My mom passed away 13 months ago. She was beautiful and loving to all. She was never judgmental. I can’t remember a moment in her life that she was anything other than kind to perfect strangers. I miss her everyday. She was always on my side, no matter what. She was always cheering me on. If my picture was in the paper, you can be sure that the paper would be open to that page and resting on the bar with soft edges worn around the sides because she'd been showing it off to any and everyone who would look and listen, even though she could barely speak.
Once she passed, my heart hardened a bit. I became ruthless in seeking success. Not surprisingly, my relationships suffered. I lost a dear friend in a pointless argument. My husband and I, still in a new marriage, began clashing like titans, him constantly professing, “You’ve changed since your mom died.”
In her book, The Top Five Regrets of the Dying, Bronnie Ware, a hospice nurse, writes of the phenomenal clarity of vision people gain on their deathbed. Ware elucidated five common themes the dying spoke of. The fifth most common regret was: I wish that I had let myself to be happier.
It seems many people realize close to their final days that happiness is a choice. Out of fear, they spend their lives in their comfort zones, afraid to fail, afraid to be seen, afraid of uncertainty, afraid to be real. Deep within, they long to be silly again and delight in true laughter and joy.
In Brene Brown’s recent appearance on Oprah Winfrey’s Super Soul Sunday, she spoke of the emotion we fear the most as she discovered in her 12-year project of researching shame, vulnerability and courage. According to Brown, the most difficult emotion we experience is joy — not shame, humiliation, or fear — but joy. “When we lose our tolerance for vulnerability, joy becomes foreboding. We tell ourselves, 'I’m not going to soften into this moment of joy. I’m going to beat vulnerability to the punch.' And so we try to dress rehearse tragedy so we can do just that,” she said.
She describes an interview with a 60-year-old man who had just lost his wife of 40 years. He said, “My whole life, I never let myself be too excited about anything. If things didn’t work out, I wasn’t too disappointed. If they did work out, I was pleasantly surprised. The second I realized my wife was gone, the first thing I thought was, I should have leaned harder into those moments of joy.”
Last summer, I took a vacation with my family to the beach. My husband and I had a particularly grueling disagreement that resulted in my feeling ostracized from him and his friends. Our keys were lost. I spent the night crying, looking through a phone book to find a locksmith and dreaming of escaping what I deemed to be an abusive marriage, all the while cursing my husband under my breath as he participated in a dance party with his group of pals. I barely slept that night. I was so angry with him and miserable with my life.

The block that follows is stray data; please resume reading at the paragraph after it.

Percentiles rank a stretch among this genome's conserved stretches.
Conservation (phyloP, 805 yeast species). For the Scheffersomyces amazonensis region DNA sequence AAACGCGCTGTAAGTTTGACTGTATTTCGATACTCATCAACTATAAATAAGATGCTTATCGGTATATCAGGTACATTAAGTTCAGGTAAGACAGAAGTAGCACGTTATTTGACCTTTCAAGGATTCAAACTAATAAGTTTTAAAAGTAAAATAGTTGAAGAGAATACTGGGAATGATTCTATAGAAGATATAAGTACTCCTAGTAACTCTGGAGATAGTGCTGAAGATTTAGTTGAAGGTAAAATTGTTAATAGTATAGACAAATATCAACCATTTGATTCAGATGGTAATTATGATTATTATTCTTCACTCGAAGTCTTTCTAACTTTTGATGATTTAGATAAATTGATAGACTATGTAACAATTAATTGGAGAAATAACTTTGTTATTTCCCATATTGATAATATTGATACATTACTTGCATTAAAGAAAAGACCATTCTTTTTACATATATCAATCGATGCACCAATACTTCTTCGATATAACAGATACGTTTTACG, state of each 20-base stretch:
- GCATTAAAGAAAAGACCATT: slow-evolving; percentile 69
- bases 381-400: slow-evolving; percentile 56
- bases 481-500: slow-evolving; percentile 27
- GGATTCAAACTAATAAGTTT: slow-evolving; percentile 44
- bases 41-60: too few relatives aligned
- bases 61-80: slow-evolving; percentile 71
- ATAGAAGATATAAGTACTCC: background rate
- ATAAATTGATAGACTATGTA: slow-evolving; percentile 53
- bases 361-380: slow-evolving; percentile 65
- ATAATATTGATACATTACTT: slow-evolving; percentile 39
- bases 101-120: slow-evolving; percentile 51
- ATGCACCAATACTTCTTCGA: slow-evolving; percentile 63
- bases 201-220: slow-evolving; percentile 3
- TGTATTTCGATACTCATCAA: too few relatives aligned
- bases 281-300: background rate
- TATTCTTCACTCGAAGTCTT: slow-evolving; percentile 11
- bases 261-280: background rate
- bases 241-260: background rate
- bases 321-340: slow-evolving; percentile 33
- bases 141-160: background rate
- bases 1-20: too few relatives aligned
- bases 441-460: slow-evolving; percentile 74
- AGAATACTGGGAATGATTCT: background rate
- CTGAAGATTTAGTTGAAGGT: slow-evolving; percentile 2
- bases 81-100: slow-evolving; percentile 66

When I finally drifted off, my mom came to me in my dream. She was a vibrant being of light intertwined with another being of light, who I instinctively knew was her best friend who was also deceased. They chanted one thing: Choose Joy. Choose Joy. Choose Joy. Choose Joy. They said it over and over again as they whizzed around me. Choose Joy. Choose Joy. They said it thousands of times. I knew my mother was saying, "You can leave this man or you can stay with him, but either way, honey, Choose Joy. Stop being such a bitch. Choose Joy. You have a choice here. Choose Joy."
So on Super Soul Sunday, when Brene Brown said, “The cultivation of gratitude and joy is the way home,” I was not at all surprised. My heart smiled. My soul fist-pumped an invisible, Yes!
I’m embracing this idea. I’m going to practice gratitude, and make no mistake about it: Gratitude is a practice. You have to actively practice it like you actively practice core work and sun salutations. And then you go through the day looking for it. This is a skill. It’s a much more worthwhile skill than floating from crow to astravakra.
We’re all chasing the extraordinary. But in our efforts to capture extraordinary, what we miss ultimately are the ordinary moments. And practicing gratitude for those ordinary moments is what brings us to our knees with true joy.
So last night, with my new practice in play, I snuggled up to my husband and apologized for all of the ways that I’ve taken him for granted. I pledged to him that I would stop clashing and continue focusing on how ultimately grateful I am to have our life together. I have a choice in the matter. I choose joy. I choose love. I choose happiness. And when I spoke these words to him, my big strong man began to cry. He wiped the tears away quickly. And together, we smiled. This was an ordinary moment in a life of joy.
Losing my mother put me in a ruthless state of fearing vulnerability; choosing joy brought me back to life. Give it a try. Choose Joy.